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Relationship Between Acceptance of Sexual Double Standard Among Male and Female Students and Attitude Toward Sexual Harassment Involving Instructor and Student

Relationship Between Acceptance of Sexual Double Standard Among Male and Female Students and Attitude Toward Sexual Harassment Involving Instructor and Student

Date: August 2001
Creator: Pisesnakornkit, Asaya
Description: The study assessed the relationship between acceptance of sexual double standard and attitude toward sexual harassment among students (N = 426, 141 males and 285 females). A principal components factor analysis with varimax rotation extracted 4 harassment factors: student blame, professor blame, reactions, and feelings about harassment. Controlling for marital status, age, race, and sexual double standard, one-way ANOVA revealed that gender significantly (p=.0001) affected attitude toward sexual harassment. Males reported less sensitivity toward harassment than females. Multiple regression analyses indicated that as acceptance of sexual double standard increases, sensitivity to sexual harassment decreases (p=.001), controlling for marital status, age, race, and gender. Controlling for marital status, age and race, two-way ANOVA revealed an interaction effect between gender and sexual double standard for student blame (p<.0001) and professor blame (p<.0044), where males reported higher levels of blame for both groups under the low sexual double standard condition.
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The Relationship of Acculturation Stress and Leisure Satisfaction of Hispanic College Students

The Relationship of Acculturation Stress and Leisure Satisfaction of Hispanic College Students

Access: Use of this item is restricted to the UNT Community.
Date: May 2004
Creator: Pacleb, Selverio V.
Description: Hispanics are the fastest growing minority group in the U.S. and signs indicate a similar trend in their college enrollment. Leisure activities are known to have a moderating effect on individuals experiencing stress in their lives. Hispanic organizations registered with a major 4-year metropolitan university were targeted. The hypothesis for this study was there is no relationship between acculturation stress and leisure satisfaction. Results indicate no relationship between acculturation stress and leisure satisfaction. One explanation for this lack of a significant relationship between these two measures might be that these college students had obtained a high level of acculturation, which would explain the relatively low level of acculturation stress reported.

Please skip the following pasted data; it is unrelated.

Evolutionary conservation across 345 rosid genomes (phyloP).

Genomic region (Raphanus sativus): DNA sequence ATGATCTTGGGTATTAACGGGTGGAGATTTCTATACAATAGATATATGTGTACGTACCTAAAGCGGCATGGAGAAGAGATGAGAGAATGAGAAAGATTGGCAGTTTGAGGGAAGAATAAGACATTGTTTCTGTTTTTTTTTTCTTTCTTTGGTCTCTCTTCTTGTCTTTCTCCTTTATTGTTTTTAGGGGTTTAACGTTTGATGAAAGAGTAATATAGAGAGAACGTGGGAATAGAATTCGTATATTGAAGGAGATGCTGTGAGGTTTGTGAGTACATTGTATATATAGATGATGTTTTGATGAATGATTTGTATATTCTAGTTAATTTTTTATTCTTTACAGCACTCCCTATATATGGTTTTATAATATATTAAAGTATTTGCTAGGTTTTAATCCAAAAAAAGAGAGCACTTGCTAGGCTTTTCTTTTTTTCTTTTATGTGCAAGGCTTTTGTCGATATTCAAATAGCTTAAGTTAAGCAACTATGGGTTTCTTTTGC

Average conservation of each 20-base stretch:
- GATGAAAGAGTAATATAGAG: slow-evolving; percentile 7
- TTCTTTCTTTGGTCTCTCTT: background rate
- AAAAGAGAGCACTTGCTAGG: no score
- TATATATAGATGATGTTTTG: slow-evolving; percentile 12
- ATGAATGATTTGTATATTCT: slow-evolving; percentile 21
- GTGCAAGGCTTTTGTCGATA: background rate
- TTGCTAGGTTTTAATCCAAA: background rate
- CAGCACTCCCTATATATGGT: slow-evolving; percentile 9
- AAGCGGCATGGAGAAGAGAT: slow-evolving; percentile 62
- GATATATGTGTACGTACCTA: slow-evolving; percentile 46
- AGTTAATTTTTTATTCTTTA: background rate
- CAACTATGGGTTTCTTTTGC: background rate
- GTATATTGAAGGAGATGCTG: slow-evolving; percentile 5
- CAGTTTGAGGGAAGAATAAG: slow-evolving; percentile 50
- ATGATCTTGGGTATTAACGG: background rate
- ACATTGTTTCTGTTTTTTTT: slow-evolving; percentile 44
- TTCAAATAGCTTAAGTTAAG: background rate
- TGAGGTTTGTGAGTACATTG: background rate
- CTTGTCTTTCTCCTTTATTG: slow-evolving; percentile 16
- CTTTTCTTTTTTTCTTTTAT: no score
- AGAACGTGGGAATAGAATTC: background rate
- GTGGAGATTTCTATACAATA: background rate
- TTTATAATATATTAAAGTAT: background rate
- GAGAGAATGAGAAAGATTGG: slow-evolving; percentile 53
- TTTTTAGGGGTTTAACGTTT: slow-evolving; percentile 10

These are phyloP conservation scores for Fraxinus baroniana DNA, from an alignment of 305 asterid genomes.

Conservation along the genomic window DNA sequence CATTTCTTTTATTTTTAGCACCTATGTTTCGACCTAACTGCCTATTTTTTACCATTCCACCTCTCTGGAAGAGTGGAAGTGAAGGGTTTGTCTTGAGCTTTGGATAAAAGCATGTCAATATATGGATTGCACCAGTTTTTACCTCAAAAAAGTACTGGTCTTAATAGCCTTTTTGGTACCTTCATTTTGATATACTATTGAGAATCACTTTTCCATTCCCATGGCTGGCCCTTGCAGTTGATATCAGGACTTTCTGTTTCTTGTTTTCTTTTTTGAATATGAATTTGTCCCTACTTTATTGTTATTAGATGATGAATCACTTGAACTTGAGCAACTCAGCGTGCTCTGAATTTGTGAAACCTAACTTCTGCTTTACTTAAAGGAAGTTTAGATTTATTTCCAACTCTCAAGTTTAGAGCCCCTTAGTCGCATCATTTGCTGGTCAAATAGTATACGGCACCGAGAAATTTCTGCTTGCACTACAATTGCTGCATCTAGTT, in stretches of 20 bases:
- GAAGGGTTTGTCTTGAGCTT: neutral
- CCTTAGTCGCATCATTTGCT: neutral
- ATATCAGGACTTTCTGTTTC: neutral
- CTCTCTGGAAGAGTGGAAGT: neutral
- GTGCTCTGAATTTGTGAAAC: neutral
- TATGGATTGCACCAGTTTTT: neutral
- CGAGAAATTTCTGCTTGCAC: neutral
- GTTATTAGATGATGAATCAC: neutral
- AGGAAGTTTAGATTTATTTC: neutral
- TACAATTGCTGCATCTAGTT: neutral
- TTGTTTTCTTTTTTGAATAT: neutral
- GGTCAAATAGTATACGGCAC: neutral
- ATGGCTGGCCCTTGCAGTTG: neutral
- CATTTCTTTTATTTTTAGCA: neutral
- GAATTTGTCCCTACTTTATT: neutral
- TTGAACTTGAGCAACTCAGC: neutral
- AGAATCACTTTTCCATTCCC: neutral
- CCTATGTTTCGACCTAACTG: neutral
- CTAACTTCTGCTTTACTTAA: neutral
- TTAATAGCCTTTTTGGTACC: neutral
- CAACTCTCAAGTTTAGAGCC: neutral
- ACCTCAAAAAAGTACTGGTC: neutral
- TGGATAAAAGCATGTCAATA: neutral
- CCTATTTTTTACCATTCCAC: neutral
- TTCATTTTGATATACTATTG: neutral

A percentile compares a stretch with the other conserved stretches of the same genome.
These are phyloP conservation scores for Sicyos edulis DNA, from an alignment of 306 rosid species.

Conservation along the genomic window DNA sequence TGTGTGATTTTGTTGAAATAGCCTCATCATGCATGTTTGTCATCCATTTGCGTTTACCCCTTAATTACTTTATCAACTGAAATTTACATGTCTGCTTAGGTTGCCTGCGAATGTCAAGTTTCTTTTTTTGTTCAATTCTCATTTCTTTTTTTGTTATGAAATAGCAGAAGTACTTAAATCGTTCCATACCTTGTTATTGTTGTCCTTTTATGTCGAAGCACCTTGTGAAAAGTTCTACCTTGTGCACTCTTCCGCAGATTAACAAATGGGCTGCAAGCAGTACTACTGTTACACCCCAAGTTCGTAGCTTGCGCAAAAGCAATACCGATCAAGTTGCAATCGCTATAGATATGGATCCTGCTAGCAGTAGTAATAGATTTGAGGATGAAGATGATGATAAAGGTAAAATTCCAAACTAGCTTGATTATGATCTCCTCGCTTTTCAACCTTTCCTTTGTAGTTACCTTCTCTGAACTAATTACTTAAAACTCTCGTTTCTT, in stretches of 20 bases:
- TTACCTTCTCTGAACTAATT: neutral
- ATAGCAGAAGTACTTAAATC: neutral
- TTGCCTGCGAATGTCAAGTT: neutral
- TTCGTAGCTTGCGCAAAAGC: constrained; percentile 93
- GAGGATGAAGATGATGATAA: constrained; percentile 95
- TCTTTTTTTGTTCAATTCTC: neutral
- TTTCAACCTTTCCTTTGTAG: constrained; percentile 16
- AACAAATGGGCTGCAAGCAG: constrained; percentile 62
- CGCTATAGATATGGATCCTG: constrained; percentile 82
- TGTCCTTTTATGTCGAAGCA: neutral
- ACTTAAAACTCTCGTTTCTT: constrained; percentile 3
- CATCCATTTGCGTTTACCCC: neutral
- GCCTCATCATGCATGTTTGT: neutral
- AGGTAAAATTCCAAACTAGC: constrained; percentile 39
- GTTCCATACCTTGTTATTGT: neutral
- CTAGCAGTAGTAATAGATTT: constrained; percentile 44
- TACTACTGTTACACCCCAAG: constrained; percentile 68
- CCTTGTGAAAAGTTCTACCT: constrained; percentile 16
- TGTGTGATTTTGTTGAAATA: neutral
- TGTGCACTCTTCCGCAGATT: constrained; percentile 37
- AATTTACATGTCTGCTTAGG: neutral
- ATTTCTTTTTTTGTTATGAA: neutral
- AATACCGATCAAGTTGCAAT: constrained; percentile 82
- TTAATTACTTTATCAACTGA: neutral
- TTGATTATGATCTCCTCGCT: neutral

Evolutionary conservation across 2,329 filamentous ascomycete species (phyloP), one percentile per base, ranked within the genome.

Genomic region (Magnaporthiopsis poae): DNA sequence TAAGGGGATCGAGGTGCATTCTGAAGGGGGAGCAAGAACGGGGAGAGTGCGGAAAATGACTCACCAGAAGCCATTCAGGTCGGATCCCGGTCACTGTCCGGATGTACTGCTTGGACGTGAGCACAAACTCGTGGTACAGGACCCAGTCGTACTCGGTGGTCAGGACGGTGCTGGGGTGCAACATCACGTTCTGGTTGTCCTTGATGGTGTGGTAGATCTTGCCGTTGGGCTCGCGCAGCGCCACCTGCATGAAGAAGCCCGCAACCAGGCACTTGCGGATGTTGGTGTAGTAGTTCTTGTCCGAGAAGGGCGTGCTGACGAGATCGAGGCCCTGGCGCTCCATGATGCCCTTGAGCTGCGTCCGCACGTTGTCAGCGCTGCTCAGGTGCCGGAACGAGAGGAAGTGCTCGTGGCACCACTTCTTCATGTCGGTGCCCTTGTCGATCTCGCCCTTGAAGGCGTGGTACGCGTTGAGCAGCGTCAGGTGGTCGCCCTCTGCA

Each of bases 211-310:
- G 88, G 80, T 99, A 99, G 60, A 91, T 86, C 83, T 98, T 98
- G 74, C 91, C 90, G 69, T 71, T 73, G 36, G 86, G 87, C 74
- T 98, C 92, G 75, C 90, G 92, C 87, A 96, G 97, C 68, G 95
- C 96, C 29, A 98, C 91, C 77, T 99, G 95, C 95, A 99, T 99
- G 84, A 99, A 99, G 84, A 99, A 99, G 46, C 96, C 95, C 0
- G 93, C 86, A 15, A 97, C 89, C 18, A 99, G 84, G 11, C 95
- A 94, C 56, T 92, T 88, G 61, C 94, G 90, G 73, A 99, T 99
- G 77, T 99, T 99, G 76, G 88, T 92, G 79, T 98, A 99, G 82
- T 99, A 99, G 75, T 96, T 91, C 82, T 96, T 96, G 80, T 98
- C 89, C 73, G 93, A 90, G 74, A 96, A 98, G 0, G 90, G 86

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Resilience and Health Outcomes in Patients with Traumatic Injury

Resilience and Health Outcomes in Patients with Traumatic Injury

Date: August 2011
Creator: Christensen, Megan Elizabeth
Description: Due to the increasing healthcare costs and reduced length of hospital stay it is becoming increasingly important to identify individuals who are ‘at risk’ of experiencing long-term health issues. The purpose of the study was to: (1) determine if resilience, self efficacy and depression changed from inpatient to 3-month follow up; (2) examine the relationship between resilience, self efficacy, depression, and quality of life (social roles/activity limitations) at inpatient and 3-month follow up; and (3) identify if resilience at inpatient is related to change scores in selfefficacy and depression at 3-month follow up. Results from the paired sample t-test indicated that participants did not experience a significant change from inpatient to 3-month follow up in resilience or self-efficacy, but a significant decrease in depression was observed. Findings also indicated significant correlations between resilience, self-efficacy, and depression during inpatient stay and resilience, self-efficacy, depression, and quality of life at 3-month follow up. However, there was no relationship found between resilience and change scores in self-efficacy and depression. Future resilience research should continue to identify the variables that are most strongly related to resilience so effective interventions can be developed that improve rehabilitation outcomes, decrease secondary and chronic conditions as well as ...
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A retrospective study: The relationship between health care costs, absenteeism and body mass index in a group of municipal employees

A retrospective study: The relationship between health care costs, absenteeism and body mass index in a group of municipal employees